Posted by: Kerry Gans | April 26, 2018

Top Picks Thursday! For writers & readers 04-26-2018

Welcome to the last Top Picks Thursday of April! Today is National Poem in Your Pocket Day, National Kids and Pets Day, National Pretzel Day, and National Take Our Sons and Daughters to Work Day. Celebrate any and all that apply to you!

It’s still National Poetry Month! Kate Bubcz shares 12 portraits of poets that show sides you wouldn’t expect, and CrimeReads gathers 26 crime authors who are also poets.

Many bloggers focused on author rights this week. Kathryn Goldman explains how to protect your unpublished writing, Nathan Bransford has your author rights in a nutshell, and John Doppler reports on a new form of plagiarism—impersonation.

Reading is pivotal to our work. Sarah S. Davis on how she lost her love of reading and found herself again, Romeo Rosales discusses only reading books whose covers are visually appealing, and Nick Ripatrazone says sometimes the best way to read is to mark up the book.

If you’re looking for something to read, try PBS’ America’s 100 most loved books, LitHub’s 12 books guaranteed to make you cry, or revisit Rachel Carson’s Silent Spring, which is both scientific landmark and literature.

Calling all writing service providers! Mary Kole is compiling a resource for authors and is seeking writing service providers to add to her list.


Structure and plotting are elements of story that aren’t obvious to the reader, but are crucial to a successful book. Janice Hardy explores 5 ways to structure and plot your novel and asks where your novel’s conflict comes from, while Roz Morris tells us how to write a good plot using the four Cs.

Your first chapter has to hook your reader in many ways. Kristen Lamb examines why we love a good mystery, and K.M. Weiland gives us the ultimate first chapter checklist for introducing the story.

Interesting villains can become iconic villains. Becca Puglisi described how to create a redeemable villain, and Margie Lawson reveals how to make all your character descriptions fresh and vivid.

We all want to save money on editing. Val Breit gives us editing for frugal self-publishers (that will work for anybody), Kristen Lamb has 7 self-editing tips to tighten story and cut costs, and Kathryn Craft asks you if you are emotionally ready for a developmental edit.

Every writer’s process is different, but we can learn what works for us by listening to what works for others. Lauren Schmelz describes writing a book according to Pinterest, P.H. Solomon touts the benefits of dictation, and Stephanie Vozza shows how these 4 different personality types find motivation.

Jessica Wood has 6 characteristics of a great fantasy writer, Zoe M. McCarthy discusses what a writer can learn from reading book reviews, Oren Ashkenazi explains why the term “Mary Sue” should be retired, and Martha Alderson examines the emotional ebb and flow of a creative life.


Self-publishers need to understand all aspects of the business. Stephanie Chandler discusses Amazon out-of-stock issues and the pros and cons of publishing with IngramSpark vs. CreateSpace, and Joel Friedlander explains the color of type pages in your book.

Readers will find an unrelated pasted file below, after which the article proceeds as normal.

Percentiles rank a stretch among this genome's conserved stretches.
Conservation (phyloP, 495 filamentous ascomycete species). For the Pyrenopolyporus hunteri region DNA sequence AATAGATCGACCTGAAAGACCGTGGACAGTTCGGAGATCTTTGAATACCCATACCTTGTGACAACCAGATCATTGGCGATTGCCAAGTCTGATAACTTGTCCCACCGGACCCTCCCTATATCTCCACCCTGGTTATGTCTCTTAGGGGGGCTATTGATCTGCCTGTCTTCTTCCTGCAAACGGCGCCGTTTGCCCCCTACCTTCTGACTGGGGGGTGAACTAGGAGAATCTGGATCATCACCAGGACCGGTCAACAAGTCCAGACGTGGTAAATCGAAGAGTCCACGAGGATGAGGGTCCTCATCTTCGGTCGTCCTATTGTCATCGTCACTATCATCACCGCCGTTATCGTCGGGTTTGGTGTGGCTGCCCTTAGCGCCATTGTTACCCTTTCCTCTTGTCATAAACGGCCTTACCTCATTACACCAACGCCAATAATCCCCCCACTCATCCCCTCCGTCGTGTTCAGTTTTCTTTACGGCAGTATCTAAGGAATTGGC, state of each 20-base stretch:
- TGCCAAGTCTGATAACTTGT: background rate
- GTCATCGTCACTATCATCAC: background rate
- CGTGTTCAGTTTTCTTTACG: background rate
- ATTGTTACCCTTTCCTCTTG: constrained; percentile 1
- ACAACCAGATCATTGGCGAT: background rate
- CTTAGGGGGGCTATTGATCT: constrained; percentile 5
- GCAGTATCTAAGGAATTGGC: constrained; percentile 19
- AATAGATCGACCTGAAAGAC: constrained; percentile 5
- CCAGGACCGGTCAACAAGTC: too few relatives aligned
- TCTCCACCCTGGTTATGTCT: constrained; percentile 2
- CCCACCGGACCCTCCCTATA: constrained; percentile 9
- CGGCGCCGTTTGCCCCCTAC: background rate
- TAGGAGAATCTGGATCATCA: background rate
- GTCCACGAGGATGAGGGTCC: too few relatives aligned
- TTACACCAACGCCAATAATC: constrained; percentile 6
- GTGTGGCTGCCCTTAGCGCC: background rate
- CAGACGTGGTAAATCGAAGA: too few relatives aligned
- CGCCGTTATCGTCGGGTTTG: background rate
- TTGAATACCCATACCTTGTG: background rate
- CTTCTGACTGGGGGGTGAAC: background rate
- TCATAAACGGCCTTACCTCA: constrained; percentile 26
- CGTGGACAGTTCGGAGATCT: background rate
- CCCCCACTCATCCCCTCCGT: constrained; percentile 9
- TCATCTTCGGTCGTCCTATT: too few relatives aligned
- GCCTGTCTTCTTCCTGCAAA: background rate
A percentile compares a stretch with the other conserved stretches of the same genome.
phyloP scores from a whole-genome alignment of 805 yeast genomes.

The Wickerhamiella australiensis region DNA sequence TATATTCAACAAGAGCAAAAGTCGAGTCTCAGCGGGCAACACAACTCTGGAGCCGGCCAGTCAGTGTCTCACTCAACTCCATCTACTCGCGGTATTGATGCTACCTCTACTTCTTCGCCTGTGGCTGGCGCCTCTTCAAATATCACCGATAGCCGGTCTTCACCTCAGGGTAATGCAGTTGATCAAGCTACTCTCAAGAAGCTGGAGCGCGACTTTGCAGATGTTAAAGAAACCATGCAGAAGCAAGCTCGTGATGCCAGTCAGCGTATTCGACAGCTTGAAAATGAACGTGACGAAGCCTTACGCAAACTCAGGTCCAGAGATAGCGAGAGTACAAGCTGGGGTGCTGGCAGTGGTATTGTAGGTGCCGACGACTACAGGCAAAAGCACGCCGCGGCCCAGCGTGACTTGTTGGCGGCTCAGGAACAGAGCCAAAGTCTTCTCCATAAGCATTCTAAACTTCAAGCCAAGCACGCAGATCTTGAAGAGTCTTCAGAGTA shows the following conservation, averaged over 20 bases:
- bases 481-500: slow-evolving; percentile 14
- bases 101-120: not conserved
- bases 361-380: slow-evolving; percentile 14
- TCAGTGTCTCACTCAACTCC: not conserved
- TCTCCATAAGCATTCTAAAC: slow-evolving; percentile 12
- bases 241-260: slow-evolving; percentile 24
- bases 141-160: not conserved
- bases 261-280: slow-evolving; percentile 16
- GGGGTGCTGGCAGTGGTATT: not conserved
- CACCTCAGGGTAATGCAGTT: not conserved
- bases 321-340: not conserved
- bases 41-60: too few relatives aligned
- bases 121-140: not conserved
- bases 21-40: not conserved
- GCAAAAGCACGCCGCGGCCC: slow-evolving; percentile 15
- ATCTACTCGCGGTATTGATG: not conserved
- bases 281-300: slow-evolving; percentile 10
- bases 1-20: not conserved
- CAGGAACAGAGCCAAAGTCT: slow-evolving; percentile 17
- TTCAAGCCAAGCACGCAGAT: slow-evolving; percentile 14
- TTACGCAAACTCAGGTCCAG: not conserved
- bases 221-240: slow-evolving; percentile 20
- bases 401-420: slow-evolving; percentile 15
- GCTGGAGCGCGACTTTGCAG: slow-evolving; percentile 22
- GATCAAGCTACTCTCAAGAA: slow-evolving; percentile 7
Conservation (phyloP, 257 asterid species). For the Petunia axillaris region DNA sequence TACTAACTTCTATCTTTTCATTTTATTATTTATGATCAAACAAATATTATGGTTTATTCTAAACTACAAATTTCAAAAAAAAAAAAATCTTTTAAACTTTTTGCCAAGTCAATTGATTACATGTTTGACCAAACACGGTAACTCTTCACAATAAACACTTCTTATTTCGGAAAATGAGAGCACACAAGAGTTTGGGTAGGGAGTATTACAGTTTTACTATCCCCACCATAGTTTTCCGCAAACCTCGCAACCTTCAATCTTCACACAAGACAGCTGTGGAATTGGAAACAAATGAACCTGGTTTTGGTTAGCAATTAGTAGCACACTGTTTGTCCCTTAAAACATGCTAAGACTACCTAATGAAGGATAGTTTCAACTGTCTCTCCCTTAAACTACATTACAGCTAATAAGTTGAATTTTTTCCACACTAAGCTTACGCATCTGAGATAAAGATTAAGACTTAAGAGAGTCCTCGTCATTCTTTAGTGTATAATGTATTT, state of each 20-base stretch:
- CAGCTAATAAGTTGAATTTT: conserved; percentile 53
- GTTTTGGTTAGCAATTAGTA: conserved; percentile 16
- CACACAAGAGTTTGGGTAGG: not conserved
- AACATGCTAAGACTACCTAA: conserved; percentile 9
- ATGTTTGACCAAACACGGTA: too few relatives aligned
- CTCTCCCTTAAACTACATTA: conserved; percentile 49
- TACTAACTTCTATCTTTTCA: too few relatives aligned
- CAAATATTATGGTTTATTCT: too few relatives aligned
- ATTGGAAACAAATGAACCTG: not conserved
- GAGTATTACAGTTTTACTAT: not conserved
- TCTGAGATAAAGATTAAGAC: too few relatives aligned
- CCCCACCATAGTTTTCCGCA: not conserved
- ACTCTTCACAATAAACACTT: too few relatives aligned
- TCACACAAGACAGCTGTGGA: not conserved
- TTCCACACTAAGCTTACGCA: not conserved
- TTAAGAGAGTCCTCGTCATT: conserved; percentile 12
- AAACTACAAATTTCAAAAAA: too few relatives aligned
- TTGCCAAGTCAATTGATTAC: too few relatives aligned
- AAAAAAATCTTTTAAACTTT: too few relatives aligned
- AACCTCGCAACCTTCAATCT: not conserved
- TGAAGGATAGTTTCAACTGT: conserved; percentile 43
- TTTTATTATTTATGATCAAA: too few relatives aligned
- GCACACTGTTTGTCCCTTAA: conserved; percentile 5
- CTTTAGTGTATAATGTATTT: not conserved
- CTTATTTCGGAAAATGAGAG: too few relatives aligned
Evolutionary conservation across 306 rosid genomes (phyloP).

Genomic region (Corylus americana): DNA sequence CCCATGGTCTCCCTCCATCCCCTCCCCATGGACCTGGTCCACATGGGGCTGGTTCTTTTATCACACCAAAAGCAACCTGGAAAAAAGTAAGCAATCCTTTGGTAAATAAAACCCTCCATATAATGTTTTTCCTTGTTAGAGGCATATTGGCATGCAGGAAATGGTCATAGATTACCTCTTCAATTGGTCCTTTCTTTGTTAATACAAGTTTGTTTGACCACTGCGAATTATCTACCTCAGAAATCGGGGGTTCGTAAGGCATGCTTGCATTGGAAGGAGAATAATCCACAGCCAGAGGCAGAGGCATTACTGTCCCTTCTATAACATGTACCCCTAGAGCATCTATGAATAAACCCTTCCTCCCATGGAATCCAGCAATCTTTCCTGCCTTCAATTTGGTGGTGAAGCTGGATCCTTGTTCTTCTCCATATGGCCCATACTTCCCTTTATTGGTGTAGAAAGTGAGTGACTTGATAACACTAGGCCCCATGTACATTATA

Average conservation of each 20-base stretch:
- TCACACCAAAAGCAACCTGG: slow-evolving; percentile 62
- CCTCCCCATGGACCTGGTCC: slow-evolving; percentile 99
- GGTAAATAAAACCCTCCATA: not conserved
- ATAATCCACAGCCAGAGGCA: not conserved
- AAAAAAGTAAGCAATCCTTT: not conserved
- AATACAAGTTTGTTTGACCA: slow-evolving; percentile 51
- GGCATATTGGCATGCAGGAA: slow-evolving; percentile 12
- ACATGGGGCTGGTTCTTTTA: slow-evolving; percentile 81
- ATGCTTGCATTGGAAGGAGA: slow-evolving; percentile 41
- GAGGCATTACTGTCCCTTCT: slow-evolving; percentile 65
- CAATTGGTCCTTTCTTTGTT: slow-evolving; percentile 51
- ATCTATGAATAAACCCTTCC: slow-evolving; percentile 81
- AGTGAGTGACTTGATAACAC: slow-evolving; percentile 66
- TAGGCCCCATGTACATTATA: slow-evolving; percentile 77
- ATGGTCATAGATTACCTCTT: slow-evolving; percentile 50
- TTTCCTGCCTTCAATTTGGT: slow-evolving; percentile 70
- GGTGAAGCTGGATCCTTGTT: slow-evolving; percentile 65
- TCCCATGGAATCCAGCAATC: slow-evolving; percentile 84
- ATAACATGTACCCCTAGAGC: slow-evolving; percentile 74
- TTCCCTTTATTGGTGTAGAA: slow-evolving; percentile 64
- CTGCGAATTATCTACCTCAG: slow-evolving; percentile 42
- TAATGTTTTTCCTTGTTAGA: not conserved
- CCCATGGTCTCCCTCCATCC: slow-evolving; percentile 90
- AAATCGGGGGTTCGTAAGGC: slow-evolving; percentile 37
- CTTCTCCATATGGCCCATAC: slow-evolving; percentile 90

There are good reasons to use a pen name—including Elizabeth Segran’s investigation that shows authors with male names earn more money. AuthorityPub looks at how to choose a pen name for yourself.

If you are pitching to agents and publishers, they want to know your comp titles. These are titles similar to your book to give them an idea of the style and theme of the book and where it might be placed in a bookstore. Nathan Bransford tells us how to come up with good comp titles, while Janet Reid advises on comping an adult novel to YA novels.

When pitching to agents and publishers, you may be asked for a book proposal. To that end, Sophie Masson talks about the art and the craft of the book proposal.

Writers already know how hard it is to get reviews. Anne R. Allen examines how Amazon’s draconian new crackdown on scam reviews is hurting real reviewers—and making reviews for authors that much harder.

Marketing is more than book reviews. Dave Chesson shares essential marketing tactics for children’s authors, and Sandra Beckwith suggests using wacky May holidays as promotion opportunities.

To free or not to free—that is the question. Shawn Inmon examines the past and the present usefulness of free ebooks, and David Kudler debates the plusses and minuses of free ebooks and shows how to make your book free on Amazon.

When marketing online, we have so many options. Sarah Wigal tells us what social media authors should use, Scott La Counte sets out 8 social media goals for authors, Darren Rowse explains how (and why) to write a series for your blog, and Frances Caballo shares 10 tips for getting the most out of your Twitter header.


Got lots of books? Callie Ryan Brimberry shares the top 5 creative ways to display your books.

Does your workspace fuel your creativity? Emily Shawke shows us the desks of 8 inspiring, creative women—songwriters, novelists, interior decorators, and illustrators.

Emily Temple lists 10 things you should know about lists on the internet.

Catherine Reid discusses the magical landscapes of Prince Edward Island in Anne of Green Gables.

Jane Austen tackles mansplaining, and Mathew H. Birkhold explores why so many judges cite Jane Austen in legal decisions.

That’s it for this week’s Top Picks Thursday! We’ll see you next week for the first roundup of May!

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